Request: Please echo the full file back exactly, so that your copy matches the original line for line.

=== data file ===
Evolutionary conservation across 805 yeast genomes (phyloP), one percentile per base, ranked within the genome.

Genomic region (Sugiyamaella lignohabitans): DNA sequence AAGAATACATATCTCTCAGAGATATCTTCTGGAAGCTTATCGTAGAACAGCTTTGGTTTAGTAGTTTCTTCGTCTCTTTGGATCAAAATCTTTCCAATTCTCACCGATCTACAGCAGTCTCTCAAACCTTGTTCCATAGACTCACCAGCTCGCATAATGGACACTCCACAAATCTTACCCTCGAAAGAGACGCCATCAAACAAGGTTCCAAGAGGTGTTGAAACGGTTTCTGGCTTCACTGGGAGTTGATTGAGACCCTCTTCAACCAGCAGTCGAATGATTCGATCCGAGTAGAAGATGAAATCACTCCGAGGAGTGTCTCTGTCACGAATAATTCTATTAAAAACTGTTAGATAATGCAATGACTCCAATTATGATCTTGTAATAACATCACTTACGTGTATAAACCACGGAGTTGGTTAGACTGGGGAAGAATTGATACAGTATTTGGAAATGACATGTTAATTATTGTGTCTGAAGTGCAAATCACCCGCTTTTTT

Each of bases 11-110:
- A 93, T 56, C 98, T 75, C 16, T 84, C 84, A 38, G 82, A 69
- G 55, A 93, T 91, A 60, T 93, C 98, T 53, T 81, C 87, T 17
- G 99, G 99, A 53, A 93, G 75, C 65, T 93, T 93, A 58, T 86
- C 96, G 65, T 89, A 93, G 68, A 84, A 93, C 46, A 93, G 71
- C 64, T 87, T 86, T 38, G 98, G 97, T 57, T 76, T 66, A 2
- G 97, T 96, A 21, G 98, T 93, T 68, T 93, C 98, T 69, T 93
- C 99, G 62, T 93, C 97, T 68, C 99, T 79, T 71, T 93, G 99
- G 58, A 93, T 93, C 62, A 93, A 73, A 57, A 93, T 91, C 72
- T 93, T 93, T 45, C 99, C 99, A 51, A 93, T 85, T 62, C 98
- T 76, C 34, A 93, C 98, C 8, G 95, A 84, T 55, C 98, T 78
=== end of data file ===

Evolutionary conservation across 805 yeast genomes (phyloP), one percentile per base, ranked within the genome.

Genomic region (Sugiyamaella lignohabitans): DNA sequence AAGAATACATATCTCTCAGAGATATCTTCTGGAAGCTTATCGTAGAACAGCTTTGGTTTAGTAGTTTCTTCGTCTCTTTGGATCAAAATCTTTCCAATTCTCACCGATCTACAGCAGTCTCTCAAACCTTGTTCCATAGACTCACCAGCTCGCATAATGGACACTCCACAAATCTTACCCTCGAAAGAGACGCCATCAAACAAGGTTCCAAGAGGTGTTGAAACGGTTTCTGGCTTCACTGGGAGTTGATTGAGACCCTCTTCAACCAGCAGTCGAATGATTCGATCCGAGTAGAAGATGAAATCACTCCGAGGAGTGTCTCTGTCACGAATAATTCTATTAAAAACTGTTAGATAATGCAATGACTCCAATTATGATCTTGTAATAACATCACTTACGTGTATAAACCACGGAGTTGGTTAGACTGGGGAAGAATTGATACAGTATTTGGAAATGACATGTTAATTATTGTGTCTGAAGTGCAAATCACCCGCTTTTTT

Each of bases 11-110:
- A 93, T 56, C 98, T 75, C 16, T 84, C 84, A 38, G 82, A 69
- G 55, A 93, T 91, A 60, T 93, C 98, T 53, T 81, C 87, T 17
- G 99, G 99, A 53, A 93, G 75, C 65, T 93, T 93, A 58, T 86
- C 96, G 65, T 89, A 93, G 68, A 84, A 93, C 46, A 93, G 71
- C 64, T 87, T 86, T 38, G 98, G 97, T 57, T 76, T 66, A 2
- G 97, T 96, A 21, G 98, T 93, T 68, T 93, C 98, T 69, T 93
- C 99, G 62, T 93, C 97, T 68, C 99, T 79, T 71, T 93, G 99
- G 58, A 93, T 93, C 62, A 93, A 73, A 57, A 93, T 91, C 72
- T 93, T 93, T 45, C 99, C 99, A 51, A 93, T 85, T 62, C 98
- T 76, C 34, A 93, C 98, C 8, G 95, A 84, T 55, C 98, T 78